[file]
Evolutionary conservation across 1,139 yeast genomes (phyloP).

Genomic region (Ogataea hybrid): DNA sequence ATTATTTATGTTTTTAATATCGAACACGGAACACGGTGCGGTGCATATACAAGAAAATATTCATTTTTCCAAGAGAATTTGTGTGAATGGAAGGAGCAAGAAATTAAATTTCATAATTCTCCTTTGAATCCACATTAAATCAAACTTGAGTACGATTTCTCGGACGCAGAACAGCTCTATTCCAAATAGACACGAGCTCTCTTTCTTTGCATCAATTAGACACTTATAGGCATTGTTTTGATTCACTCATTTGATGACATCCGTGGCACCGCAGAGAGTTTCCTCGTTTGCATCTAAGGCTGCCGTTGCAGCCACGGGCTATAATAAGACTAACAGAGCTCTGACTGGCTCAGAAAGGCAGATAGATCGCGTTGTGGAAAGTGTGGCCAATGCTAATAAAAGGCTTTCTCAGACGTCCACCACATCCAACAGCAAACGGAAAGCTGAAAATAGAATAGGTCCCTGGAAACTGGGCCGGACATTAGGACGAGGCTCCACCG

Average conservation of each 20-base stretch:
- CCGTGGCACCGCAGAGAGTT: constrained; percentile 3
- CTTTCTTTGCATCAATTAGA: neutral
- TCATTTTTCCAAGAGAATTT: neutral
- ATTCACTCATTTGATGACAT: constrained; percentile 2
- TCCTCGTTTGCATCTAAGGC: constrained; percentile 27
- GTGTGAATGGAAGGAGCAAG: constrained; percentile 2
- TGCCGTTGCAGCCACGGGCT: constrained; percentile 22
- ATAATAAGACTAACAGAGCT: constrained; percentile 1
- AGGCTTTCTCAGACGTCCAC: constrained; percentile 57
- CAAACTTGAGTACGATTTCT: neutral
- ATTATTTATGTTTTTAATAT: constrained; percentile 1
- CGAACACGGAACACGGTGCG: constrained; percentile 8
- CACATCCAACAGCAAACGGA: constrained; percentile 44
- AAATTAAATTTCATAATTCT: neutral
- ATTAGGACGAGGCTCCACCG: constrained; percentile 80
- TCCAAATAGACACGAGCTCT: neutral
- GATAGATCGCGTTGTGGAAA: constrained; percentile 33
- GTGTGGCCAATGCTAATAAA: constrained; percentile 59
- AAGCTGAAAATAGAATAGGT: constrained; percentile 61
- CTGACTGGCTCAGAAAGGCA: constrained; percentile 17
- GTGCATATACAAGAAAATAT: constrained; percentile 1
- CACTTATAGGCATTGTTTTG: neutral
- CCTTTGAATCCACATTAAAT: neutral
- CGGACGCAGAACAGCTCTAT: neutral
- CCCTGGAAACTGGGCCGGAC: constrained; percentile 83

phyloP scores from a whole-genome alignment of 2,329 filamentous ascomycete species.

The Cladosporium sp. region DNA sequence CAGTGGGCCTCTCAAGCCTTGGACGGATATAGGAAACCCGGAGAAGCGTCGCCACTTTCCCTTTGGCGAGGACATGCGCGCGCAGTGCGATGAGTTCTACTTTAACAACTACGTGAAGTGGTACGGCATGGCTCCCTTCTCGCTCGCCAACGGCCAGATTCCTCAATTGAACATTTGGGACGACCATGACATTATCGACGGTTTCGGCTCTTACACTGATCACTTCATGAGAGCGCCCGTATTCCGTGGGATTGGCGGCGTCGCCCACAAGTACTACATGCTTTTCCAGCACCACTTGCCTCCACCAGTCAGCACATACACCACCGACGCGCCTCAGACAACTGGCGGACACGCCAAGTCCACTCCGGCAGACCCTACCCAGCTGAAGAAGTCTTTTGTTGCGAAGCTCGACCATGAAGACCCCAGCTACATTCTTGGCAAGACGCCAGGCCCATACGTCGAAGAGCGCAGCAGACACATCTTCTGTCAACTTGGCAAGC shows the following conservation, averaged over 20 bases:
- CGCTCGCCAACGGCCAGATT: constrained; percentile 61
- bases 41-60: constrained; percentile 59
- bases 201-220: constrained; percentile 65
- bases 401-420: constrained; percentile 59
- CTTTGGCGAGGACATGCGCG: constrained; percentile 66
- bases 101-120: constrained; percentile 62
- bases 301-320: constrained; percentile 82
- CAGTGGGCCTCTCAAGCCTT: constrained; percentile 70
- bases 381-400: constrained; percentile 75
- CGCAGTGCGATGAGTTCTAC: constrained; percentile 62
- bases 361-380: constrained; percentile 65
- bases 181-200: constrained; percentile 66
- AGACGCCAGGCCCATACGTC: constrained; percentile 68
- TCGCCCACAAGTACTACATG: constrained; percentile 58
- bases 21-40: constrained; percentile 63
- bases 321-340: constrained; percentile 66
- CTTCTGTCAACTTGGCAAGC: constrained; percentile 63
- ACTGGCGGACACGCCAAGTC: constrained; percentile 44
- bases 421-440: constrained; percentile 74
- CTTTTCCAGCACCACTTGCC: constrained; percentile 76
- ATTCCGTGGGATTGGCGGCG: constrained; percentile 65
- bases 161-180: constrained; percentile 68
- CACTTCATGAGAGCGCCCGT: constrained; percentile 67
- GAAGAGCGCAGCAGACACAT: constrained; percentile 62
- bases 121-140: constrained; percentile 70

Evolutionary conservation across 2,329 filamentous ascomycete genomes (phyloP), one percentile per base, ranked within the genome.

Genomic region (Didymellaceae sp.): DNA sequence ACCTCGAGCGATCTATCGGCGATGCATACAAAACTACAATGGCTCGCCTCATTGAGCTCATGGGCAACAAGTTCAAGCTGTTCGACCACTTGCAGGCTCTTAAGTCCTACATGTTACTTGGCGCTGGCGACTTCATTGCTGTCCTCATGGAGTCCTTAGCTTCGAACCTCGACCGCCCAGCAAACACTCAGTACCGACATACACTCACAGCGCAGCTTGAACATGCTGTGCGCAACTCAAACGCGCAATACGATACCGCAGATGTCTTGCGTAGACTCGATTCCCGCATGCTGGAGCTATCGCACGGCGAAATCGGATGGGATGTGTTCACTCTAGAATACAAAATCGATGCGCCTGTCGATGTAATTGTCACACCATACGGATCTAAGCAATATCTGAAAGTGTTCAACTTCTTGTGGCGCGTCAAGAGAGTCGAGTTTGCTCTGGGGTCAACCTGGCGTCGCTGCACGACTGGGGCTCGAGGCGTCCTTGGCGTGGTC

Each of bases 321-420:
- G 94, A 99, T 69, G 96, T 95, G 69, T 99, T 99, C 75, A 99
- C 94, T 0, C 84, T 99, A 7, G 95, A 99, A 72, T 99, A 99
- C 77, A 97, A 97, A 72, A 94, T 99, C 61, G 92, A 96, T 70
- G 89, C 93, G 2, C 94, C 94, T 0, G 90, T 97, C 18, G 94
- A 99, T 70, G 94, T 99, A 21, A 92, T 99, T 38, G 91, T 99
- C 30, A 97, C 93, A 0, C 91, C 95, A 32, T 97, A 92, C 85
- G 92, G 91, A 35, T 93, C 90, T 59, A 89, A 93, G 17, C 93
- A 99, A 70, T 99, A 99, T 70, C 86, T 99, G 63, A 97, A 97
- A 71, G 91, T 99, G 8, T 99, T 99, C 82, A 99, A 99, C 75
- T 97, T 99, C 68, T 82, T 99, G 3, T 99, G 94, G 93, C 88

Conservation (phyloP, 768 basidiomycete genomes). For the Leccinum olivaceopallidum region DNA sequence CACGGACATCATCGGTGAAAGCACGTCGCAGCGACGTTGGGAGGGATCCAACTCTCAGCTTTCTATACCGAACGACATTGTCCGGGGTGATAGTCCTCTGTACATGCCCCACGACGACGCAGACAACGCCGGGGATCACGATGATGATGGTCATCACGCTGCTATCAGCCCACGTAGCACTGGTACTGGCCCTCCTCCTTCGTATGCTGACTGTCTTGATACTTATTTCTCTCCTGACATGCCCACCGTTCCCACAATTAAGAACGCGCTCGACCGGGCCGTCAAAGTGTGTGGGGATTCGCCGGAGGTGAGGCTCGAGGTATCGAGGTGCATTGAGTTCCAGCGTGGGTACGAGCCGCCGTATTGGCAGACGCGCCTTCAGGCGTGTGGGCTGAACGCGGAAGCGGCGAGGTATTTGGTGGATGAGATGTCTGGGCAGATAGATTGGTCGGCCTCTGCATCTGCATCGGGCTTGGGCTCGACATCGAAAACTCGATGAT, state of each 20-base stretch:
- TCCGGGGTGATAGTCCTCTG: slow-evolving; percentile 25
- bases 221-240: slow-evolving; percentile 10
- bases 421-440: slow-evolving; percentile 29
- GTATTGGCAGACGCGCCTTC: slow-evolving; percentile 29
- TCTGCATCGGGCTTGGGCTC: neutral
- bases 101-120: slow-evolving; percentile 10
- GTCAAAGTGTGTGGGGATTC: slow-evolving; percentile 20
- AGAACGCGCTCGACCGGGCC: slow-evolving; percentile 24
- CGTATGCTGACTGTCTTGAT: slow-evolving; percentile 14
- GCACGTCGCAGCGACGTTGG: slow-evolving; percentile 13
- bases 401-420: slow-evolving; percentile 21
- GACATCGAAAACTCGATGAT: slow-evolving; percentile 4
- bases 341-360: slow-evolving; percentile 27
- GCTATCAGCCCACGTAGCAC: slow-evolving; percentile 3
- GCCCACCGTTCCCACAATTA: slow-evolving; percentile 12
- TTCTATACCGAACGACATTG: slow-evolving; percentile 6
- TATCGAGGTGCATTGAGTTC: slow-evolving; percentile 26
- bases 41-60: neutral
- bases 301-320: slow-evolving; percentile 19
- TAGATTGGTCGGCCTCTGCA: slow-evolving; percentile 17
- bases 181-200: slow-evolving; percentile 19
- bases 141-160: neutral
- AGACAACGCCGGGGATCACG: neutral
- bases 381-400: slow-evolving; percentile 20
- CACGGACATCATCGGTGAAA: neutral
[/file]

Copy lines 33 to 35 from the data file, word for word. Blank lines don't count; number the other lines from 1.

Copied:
- bases 201-220: constrained; percentile 65
- bases 401-420: constrained; percentile 59
- CTTTGGCGAGGACATGCGCG: constrained; percentile 66